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Cristal Barrio

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In Peru people are closer to their neighbourhood (Barrio) than to the country itself. It seems obvious at first glance but, in fact, Peruvians are so used to putting their country on a pedestal that they tend to forget the reasons why and the real emotional connection with the country today becomes more difficult to explain. This feeling gives them a state of mind peace at the end of the day that can easily become true love to their origins and make them proud. 

Peruvians are losing connection and closeness to the one-country-fits-all idea. For example, people from Piura or Puno share the same nationality and that’s it. They are not truly connected because they aren’t physically close and they are so different in a cultural plane. “Being Peruvian” has worn out and now there just a few moments to activate consumption due to so many brands using it. 

The truth is that people are driven by small groups rather than big ones. Because the idea of a country is too abstract and the notion of a neighbourhood is more “down to earth” and a palpable definition. That’s why Peruvians feel so identified with the saying: “You can leave the ‘hood but the ‘hood never leaves you”.  

Back in the 18th century, Peru and specially Lima was divided by walls in neighbourhoods and more than 200 years later, even if the walls came down, these divisions are still present and people really feel identified by their ‘hoods because they feel they can achieve bigger things. 


For years, Cristal used the “country” communications territory as a bigger picture trying to express union as a big group. This territory found few moments to become relevant in 2016 considering union and “Peruvianity” for granted as an objective, becoming idealist and distant; with few communicating possibilities. 

This caused Cristal to stagnate itself in a creative loop, trying to talk about something so ethereal and superficial that it started to affect and taint consumers’ emotional connection with the brand. 

IPG Mediabrands and AB InBev understood in workshop-level meetings a great opportunity to refresh the “territory” insight and move from an abstract idea to an intimate one in exploiting emotional connection at a micro-level, starting with sub-groups that allowed the brand to find more profound insights and connect better with consumers. That’s how BARRIO was born (‘Hood or Neighbourhood in local Spanish).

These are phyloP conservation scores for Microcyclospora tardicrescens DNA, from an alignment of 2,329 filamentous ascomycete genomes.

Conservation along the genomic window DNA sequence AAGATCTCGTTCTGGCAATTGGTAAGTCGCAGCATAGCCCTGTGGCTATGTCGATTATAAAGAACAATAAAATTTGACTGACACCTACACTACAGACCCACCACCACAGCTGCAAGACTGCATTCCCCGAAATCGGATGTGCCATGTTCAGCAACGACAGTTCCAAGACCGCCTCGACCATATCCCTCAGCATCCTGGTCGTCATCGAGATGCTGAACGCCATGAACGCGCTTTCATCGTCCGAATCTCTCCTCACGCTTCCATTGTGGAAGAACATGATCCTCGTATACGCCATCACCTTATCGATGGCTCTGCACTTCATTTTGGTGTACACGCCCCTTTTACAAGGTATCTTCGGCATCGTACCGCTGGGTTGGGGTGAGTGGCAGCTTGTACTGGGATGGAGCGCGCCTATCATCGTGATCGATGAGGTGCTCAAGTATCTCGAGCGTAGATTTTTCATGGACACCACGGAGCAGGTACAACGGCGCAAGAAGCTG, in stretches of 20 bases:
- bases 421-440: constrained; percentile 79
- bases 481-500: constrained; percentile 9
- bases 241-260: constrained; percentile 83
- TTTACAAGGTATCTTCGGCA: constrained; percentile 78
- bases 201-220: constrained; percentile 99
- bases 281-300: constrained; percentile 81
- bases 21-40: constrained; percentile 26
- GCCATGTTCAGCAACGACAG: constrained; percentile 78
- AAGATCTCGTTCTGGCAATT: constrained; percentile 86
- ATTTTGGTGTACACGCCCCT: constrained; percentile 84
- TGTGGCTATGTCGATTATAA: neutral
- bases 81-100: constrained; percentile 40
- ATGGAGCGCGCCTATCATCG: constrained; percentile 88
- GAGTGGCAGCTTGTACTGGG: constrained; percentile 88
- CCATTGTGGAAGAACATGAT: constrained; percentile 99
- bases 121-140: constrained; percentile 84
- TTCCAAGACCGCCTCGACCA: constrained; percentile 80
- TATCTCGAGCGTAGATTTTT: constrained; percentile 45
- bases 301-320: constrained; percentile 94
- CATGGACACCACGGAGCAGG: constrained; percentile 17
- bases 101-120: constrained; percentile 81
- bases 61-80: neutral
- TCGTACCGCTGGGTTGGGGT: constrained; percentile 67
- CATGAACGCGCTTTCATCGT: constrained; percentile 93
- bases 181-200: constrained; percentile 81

BARRIO has a strong sense of belonging, emotion and “down-to-earth” allowing brand versatility associated with frequent consumption without losing the “territory” insight used in the past. A “barrio” or neighbourhood was not only identified by consumers as a space to group up but as an attitude and emotional connection that identify and unite them. The creative concept was: “TENEMOS BARRIO, TENEMOS TODO” (“We have ‘Hood, we have it all”).  

This gave the brand a new role with its consumer, becoming a new member of the Barrio and being the one that will celebrate every Barrio moments, no matter if their always good or not so good, with Cristal the Barrio support network is a little bit more aware of the meaning of being part of it.  


The agency started by changing its way of communicating with the target from a brand that used to talk only like a beer to a brand that talks like someone in the hood.  

With the new brand territory and a fresh creative and platform, the execution started with a brand refresh: new logo, new packaging, new and more potent key visual illustrating the local BARRIO idea and imaginary. 

The teams came up with four communication themes that defined the BARRIO idiosyncrasy: “school” (slang for being knowledgeable), “family”, “flavour” (slang for enjoyment and cockiness) and “corner” (slang for not being gullible). 

Campaign implementation included a volume generation promotional execution called “Levanta-chelas” (“Beer weightlifting”) where people could “practice” weightlifting with real beer boxes for a real event that took place several weeks later. 

The campaign came to life on contact points that allowed closeness, without losing sight of reach and business objectives. Reach was prioritised using an annual platform of key media like open TV, radio and OOH – the top three high-reach media used by the core target. Plus, local executions allowed more connection with several different types of consumers outside Lima. 

Graffiti was used across all executions, being a classic element in every neighbourhood, contributing to brand narrative in all passion and contact points by using street art and “flavour” to connect easily with consumers using their own codes and inviting them to participate with the brand. 

The digital platform focused in social listening and conversation generation in order to pick up consumer-provided insights about classic and new neighbourhood codes that later sparked content that felt natural and emotional with the people from the ‘hood. 


Objectives were surpassed significantly: 
 +5% brand equity 
• +6.5% sales volume 
• +2.5% share of market 
• +6% number of consumers 
• +S/. 104 M in income   

Unexpected results: 
• +15% frequent consumption 
• +2.1% category consumption thanks to this campaign. 

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Cristal Beer
Brand Owner:
Anheuser-Busch InBev
Drinks (alcoholic)
December 2016 - April 2017
Media Channel:
  • FMAs winner
  • FMAs shortlisted

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